orris Communications is the Georgia-based media group that owns the Peninsula Clarion, Homer News, Juneau Empire, Alaska Journal of Commerce and numerous other media holdings in Alaska. In November, company chairman William Morris III announced a special 10-part series to help Alaskans “find the facts” about declining king salmon runs.
The special series recently concluded, and overall, it provided useful information that can help Alaskans understand the complexities of the king salmon life cycle and its management. Unfortunately, the series was strangely silent on one of the most important issues facing wild salmon across Alaska: healthy, productive habitat and the ever-growing threats to it.
In more than 33,000 words, the series made no serious effort to address salmon habitat. Maybe it was simply an oversight. Or maybe habitat protection has become sadly politicized in the rising tensions of the Cook Inlet fish wars.
It’s not as if salmon habitat issues have not been in the public eye lately. The proposed Pebble mine has galvanized tens of thousands of Alaskans around salmon habitat protection, and in Cook Inlet there’s a growing wave of Alaskans concerned about the proposed Chuitna coal strip mine, which would be the first project in state history to completely remove miles and miles of wild salmon streams.
But here’s the problem: Habitat protection implicates thorny legal, social and economic issues which in turn arouse incredibly strong passions. A prime example is the effort in 2013 to strip away habitat buffers along salmon streams and lakes in the Kenai Peninsula Borough. Some property owners balked loudly at what they considered improper government intrusion. No one questioned their love for salmon, but the debate was raucous. Fortunately, a majority of Alaskans rose up in defense of salmon habitat.
Similar disputes have led to regulatory or management paralysis. In the Little Susitna drainage, for example, hydrocarbon pollution in summer months violates basic standards to protect salmon, but it’s too controversial for our state agencies to ban two-stroke engines, and the problem persists. In the Anchor River watershed, the Alaska Department of Fish and Game and the Alaska Department of Environmental Conservation have refused — despite concrete evidence of water and habitat violations — to stop ongoing pollution in prime king salmon habitat.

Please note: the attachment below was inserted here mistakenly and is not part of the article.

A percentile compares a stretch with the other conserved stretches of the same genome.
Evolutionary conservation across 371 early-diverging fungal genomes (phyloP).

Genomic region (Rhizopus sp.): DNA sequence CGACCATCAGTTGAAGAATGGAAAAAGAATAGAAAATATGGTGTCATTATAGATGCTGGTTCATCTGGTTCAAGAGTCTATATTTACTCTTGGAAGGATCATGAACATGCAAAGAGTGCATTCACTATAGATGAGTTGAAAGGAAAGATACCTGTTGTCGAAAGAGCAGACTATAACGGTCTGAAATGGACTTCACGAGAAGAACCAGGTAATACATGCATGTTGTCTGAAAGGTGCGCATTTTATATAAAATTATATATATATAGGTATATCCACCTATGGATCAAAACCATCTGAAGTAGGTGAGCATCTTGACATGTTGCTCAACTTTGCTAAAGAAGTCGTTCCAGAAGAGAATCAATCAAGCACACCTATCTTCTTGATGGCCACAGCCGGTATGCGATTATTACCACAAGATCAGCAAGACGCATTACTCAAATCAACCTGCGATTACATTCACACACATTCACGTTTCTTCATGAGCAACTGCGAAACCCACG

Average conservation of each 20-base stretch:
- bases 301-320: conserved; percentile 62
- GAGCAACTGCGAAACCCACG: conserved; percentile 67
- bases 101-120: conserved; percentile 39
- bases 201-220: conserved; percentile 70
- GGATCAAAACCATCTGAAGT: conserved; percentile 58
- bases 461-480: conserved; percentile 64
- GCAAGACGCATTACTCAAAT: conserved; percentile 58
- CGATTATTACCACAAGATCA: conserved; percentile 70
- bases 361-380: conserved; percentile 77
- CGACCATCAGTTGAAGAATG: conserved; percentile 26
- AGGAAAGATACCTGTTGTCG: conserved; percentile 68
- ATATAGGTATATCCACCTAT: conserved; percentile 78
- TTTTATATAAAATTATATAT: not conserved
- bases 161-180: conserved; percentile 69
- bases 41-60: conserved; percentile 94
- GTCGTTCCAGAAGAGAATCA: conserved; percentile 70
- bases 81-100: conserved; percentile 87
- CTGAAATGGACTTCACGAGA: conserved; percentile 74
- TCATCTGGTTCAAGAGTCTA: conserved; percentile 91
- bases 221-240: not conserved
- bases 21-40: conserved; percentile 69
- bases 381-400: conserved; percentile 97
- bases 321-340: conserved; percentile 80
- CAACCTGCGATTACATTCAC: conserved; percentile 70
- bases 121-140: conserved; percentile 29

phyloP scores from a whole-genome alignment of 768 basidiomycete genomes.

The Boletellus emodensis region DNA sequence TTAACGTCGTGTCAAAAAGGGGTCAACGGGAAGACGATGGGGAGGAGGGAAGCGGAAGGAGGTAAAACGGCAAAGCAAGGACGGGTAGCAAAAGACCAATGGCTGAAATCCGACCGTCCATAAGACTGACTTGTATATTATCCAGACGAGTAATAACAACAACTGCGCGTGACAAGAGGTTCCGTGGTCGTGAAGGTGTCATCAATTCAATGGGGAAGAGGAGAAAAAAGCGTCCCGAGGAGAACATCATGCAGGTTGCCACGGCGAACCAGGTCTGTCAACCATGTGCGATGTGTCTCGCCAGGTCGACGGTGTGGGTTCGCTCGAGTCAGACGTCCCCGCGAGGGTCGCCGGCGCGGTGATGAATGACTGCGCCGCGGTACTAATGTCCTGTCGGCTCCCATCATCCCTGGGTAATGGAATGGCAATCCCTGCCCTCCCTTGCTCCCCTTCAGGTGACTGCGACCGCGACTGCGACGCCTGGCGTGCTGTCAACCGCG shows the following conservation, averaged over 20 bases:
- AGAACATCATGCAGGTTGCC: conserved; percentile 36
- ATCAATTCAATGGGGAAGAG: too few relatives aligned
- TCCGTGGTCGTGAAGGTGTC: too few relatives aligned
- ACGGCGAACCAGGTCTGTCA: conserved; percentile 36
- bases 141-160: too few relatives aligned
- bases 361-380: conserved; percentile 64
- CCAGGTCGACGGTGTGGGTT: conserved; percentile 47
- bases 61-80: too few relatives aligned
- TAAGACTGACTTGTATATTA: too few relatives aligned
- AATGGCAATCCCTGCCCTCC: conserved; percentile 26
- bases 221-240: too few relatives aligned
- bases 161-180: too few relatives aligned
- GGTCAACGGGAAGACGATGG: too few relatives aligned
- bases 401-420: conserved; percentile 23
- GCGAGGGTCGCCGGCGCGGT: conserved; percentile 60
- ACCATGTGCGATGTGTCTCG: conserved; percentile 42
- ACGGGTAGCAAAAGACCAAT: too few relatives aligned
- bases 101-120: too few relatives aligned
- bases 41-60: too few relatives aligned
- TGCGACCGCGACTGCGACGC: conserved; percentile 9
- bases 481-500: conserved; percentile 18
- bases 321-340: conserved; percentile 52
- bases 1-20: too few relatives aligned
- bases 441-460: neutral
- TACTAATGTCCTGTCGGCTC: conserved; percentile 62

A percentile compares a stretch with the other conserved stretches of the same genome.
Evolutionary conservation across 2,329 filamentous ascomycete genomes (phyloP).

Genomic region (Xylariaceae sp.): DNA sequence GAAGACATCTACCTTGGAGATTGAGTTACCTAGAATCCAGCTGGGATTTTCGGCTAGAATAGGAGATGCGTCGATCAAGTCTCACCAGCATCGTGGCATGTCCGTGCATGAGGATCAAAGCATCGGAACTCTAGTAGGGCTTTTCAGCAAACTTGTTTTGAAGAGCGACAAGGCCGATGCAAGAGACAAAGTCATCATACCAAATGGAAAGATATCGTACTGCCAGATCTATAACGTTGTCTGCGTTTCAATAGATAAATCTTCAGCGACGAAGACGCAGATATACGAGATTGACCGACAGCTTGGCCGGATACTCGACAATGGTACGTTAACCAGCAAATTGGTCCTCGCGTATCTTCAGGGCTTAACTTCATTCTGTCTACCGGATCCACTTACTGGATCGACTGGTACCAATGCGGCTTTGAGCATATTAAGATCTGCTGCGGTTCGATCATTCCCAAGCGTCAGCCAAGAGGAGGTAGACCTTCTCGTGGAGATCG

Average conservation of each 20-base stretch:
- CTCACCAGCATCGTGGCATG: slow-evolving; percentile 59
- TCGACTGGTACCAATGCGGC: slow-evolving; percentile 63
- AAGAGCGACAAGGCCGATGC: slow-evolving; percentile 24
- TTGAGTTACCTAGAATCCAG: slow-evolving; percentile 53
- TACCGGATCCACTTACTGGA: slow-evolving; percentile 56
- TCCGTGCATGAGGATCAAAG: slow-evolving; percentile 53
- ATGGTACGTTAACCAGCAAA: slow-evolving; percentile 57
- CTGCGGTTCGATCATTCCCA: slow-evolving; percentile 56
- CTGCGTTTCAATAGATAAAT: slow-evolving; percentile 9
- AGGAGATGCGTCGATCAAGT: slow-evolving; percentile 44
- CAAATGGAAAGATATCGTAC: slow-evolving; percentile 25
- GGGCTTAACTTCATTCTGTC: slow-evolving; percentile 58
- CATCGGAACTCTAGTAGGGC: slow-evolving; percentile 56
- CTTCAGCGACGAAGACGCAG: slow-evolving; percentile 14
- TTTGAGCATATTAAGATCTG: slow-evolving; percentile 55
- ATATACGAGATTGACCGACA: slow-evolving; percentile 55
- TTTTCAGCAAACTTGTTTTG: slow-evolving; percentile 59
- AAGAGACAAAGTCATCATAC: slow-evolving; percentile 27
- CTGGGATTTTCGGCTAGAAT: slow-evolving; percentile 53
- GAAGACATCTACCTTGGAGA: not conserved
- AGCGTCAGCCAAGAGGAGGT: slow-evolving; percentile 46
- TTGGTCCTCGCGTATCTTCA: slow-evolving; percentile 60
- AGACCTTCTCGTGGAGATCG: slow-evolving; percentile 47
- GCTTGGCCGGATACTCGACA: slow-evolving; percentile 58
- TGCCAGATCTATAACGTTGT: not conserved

Unfortunately, our state agencies are not only ignoring habitat destruction, they are facilitating it. On the west side of Cook Inlet last year, ADFG granted a company permits to mine in a designated critical habitat area and to fill and cross salmon streams, despite laws in place prohibiting such activities. In fact, ADFG likes to boast how it issues hundreds of permits that impact salmon habitat each year — with a 99.5 approval rate. Now we have Gov. Parnell’s attempts to remove Alaskans from fish habitat decisions through House Bill 77, and ADFG is working quietly to rollback a whole host of protections in important salmon habitat areas around the state.
It’s become increasingly common to ignore our responsibilities in our coastal watersheds, and to instead blame the “black box” of ocean conditions for the plight of our salmon. While it’s true we have scant understanding how ocean conditions affect salmon, we do know two things: Salmon need healthy spawning and rearing habitat, and we have the ability to do something to control impacts in those areas.
So, instead of focusing on what we cannot control, let’s focus on what we can, and whether it’s in-river fishing impacts, poorly designed roads and culverts, loss of stream-side vegetation, polluted runoff or indiscriminate development, we have the tools to manage impacts in our coastal watersheds.
Now, all we need is the collective will to do something, to avoid the “death by a thousand cuts” dilemma that has destroyed wild salmon runs virtually everywhere except Alaska. If we want to follow the fate of fisheries in Europe or New England or the Pacific Northwest, however, all we have to do is one simple thing: nothing.
Under our current direction, we are repeating the very same mistakes made elsewhere. While this message is hardly new, it’s important to repeat again and again. Because if Morris’ special 10-part series on king salmon failed to discuss the ever-growing threats to salmon habitat in Alaska, it’s pretty clear the message is not getting through.
Bob Shavelson is the executive director of Cook Inletkeeper, a citizen-based organization working to protect clean water and healthy salmon throughout the Cook Inlet watershed.